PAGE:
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Thursday, October 13, 2011

How to raise a bad seed [3]

OK, back to work. Let's recap:

The king, David, has been busy running the nation and ruining his own life, he hasn't spent much time paying attention to his family. The most handsome man in the realm is David's favorite son, Absalom. Unfortunately, being handsome has also made him prideful. He has slain one of his half-brothers for raping their sister. But, rather than being executed, David has sent him away from the realm. David, however, still longs to have him at his side.

David ultimately allows himself to be tricked by Joab (one of his advisers) in order to bring Absalom back home after three years, with the stipulation that he cannot see David face-to-face. Absalom begins to work his way back into the good graces of the people, as well as David.

Absalom's motives were purely unjust. He wanted to possess the power that his father had. He begins by telling people on the way to see his father that the king did not have time for them. Not only this but, he also told them, "if only I (Absalom) were to be appointed judge in the land! Then everyone who has a complaint or case could come to me and I would see that he gets justice." (2 Samuel 15:4)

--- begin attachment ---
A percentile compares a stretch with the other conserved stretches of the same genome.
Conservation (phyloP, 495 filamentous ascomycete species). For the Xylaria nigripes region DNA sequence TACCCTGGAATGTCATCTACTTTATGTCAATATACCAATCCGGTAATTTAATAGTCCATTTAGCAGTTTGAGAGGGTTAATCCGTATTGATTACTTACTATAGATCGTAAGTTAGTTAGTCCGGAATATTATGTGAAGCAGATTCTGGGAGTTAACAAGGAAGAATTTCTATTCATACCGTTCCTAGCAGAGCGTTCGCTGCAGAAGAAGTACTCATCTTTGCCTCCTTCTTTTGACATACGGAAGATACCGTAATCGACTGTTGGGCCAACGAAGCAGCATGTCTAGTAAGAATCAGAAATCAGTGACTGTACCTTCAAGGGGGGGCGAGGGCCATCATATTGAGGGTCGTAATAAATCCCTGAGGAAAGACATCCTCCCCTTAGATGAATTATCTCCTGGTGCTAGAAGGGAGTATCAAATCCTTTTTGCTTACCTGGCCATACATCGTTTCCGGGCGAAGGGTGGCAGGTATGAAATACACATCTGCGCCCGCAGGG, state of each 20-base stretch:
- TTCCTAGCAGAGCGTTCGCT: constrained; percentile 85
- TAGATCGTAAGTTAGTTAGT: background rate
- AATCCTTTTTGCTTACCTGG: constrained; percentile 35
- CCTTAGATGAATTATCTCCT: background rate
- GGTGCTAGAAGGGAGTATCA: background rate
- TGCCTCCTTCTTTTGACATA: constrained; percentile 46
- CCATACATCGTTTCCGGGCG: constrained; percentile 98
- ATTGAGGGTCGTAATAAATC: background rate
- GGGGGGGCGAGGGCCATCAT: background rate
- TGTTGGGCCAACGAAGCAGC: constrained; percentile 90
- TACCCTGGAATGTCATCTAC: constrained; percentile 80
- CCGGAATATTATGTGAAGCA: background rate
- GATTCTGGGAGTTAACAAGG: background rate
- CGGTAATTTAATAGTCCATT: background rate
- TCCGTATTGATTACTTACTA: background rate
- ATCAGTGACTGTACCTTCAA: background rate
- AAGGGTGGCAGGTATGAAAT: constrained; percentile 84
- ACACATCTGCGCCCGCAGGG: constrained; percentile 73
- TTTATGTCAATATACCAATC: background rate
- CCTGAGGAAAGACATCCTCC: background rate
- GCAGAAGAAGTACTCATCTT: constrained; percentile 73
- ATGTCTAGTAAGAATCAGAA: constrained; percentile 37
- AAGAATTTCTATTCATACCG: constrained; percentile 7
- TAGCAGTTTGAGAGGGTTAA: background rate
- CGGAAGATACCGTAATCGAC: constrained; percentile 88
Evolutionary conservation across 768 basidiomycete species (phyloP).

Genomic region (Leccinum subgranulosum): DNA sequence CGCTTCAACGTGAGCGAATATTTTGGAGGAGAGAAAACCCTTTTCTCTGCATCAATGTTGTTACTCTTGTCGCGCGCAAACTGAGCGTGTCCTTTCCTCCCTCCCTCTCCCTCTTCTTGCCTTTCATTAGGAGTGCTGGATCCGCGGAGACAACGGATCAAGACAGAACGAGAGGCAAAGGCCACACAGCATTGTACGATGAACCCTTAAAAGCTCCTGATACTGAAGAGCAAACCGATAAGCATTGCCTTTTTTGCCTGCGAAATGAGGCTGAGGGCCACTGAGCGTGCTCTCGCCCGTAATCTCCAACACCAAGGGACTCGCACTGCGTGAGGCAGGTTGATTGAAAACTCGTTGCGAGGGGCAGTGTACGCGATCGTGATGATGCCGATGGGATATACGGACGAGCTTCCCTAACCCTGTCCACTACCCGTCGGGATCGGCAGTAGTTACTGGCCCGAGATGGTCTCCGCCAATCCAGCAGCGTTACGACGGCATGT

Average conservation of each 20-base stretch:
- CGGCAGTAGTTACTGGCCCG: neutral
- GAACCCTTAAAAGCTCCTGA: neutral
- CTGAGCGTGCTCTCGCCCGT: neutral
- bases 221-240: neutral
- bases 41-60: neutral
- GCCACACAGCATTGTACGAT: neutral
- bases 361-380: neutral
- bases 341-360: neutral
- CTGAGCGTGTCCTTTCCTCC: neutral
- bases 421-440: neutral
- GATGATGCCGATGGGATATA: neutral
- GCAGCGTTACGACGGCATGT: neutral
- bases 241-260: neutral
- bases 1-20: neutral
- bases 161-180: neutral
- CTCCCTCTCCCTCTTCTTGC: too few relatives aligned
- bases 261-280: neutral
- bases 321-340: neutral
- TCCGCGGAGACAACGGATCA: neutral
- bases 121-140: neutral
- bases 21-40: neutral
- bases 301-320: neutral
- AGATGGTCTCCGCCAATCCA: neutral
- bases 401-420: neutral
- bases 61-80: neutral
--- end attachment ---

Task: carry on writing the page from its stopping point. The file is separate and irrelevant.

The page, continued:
Absalom may be pretty, but he's not stupid. He knew that if he could gain the love of the people, he would have been in good standing with the people, and probably, eventually king. Eventually Absalom is successful in gaining the hearts of all the men in Israel and one of the servant tries to warn David.

Now it is David who  flees in fear that his people would turn against him. Absalom follows the advice of his friends, Ahithophel and Hushai, about how to overtake his father. During the chase Absalom and all of that pretty long hair of his gets caught in a tree. One of David's men finds Absalom hanging in an oak tree that his hair and reports it to Joab. Joab was angry that the man had not killed him and goes to do it himself. He stabs Absalom in the heart with three javelins. Then, ten of the armor-bearers took Absalom down from the tree, threw him into a big pit in the forest, and covered him up with a large pile of rocks.

Even after everything Absalom has done to him, David still loved him. When he heard of his death he cried "O my son Absalom! My son, my son Absalom! If only I had died instead of you - O Absalom, my son, my son!" (2 Samuel 18:33) Joab rebuked him for mourning so long and told him that he should return to Jerusalem and resume his rightful place on the throne.

This story is the epitome of indulgence rather than parenting. It is no great secret that indulgent parents tend to raise children who are self centered. How could King David, the "man after God's own heart," raise such a self-indulgent, self-centered, and selfish child?

Actually it is quite easy to do this. It hardly requires any effort at all. It takes work, effort and the pouring out of ourselves into them, to raise children who do not see themselves as the center of the universe...


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